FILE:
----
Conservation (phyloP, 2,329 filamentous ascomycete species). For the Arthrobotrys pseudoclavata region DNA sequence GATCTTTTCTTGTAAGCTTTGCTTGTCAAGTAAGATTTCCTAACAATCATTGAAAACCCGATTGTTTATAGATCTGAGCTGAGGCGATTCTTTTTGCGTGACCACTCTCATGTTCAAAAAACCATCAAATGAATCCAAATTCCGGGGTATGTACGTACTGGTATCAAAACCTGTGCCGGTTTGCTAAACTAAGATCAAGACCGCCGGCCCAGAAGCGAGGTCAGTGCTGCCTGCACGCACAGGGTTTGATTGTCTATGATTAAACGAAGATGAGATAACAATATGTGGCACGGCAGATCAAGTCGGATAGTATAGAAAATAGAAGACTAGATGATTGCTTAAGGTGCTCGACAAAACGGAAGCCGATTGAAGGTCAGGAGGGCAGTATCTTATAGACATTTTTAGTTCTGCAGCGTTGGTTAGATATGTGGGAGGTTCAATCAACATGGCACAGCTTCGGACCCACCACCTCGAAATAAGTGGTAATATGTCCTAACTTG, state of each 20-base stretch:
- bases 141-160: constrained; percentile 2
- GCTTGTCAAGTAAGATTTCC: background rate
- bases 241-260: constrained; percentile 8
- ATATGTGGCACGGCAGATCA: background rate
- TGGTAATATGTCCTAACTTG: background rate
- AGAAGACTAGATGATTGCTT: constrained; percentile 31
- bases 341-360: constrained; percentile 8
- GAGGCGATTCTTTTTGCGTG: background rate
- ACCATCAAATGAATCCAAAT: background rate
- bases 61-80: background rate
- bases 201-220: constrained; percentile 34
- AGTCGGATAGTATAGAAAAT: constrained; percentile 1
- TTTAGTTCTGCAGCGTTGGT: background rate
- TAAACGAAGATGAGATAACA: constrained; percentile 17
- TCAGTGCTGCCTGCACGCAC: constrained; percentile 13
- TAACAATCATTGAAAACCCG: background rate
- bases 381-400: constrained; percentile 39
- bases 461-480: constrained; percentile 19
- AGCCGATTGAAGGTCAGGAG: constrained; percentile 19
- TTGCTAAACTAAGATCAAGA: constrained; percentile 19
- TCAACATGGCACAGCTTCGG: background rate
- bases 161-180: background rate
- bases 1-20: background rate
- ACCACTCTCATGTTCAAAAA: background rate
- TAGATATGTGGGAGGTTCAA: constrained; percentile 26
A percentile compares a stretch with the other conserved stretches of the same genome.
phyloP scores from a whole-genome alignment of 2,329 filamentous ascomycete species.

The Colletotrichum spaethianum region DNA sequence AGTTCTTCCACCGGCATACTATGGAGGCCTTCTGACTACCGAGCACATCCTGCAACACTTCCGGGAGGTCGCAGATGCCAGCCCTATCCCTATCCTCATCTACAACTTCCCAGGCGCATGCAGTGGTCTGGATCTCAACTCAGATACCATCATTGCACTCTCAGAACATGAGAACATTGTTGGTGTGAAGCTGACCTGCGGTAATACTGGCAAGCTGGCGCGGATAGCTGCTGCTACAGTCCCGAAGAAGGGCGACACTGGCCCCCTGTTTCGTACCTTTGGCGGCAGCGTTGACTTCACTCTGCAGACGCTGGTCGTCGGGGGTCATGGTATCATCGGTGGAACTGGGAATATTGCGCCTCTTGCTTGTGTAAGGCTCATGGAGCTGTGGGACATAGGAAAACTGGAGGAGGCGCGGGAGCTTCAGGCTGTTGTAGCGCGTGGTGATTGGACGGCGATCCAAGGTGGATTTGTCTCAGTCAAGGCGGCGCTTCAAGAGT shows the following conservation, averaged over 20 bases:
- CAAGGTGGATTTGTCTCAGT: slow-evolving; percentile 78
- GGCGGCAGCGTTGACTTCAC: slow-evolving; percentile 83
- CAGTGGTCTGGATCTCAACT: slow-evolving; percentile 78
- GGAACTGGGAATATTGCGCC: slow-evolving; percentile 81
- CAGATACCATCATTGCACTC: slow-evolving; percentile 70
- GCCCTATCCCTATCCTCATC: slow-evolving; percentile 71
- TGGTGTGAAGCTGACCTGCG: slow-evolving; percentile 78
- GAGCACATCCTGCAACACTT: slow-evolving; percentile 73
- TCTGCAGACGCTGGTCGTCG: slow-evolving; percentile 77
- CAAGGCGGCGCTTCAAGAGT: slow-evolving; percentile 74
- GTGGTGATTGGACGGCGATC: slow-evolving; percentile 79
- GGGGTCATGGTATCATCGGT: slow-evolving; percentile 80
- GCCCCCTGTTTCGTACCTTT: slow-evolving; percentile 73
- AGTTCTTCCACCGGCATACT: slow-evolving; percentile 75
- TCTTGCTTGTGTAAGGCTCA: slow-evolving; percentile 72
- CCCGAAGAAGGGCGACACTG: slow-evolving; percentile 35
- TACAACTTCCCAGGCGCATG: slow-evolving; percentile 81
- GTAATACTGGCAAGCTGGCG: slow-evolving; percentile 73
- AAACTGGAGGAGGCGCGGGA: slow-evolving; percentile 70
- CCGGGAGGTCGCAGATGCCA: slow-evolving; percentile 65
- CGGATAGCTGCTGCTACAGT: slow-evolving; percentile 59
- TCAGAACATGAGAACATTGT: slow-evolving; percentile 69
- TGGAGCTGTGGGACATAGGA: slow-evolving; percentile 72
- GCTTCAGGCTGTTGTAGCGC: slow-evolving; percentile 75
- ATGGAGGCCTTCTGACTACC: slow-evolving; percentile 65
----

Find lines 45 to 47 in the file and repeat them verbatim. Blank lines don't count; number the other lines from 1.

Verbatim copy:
- CCCGAAGAAGGGCGACACTG: slow-evolving; percentile 35
- TACAACTTCCCAGGCGCATG: slow-evolving; percentile 81
- GTAATACTGGCAAGCTGGCG: slow-evolving; percentile 73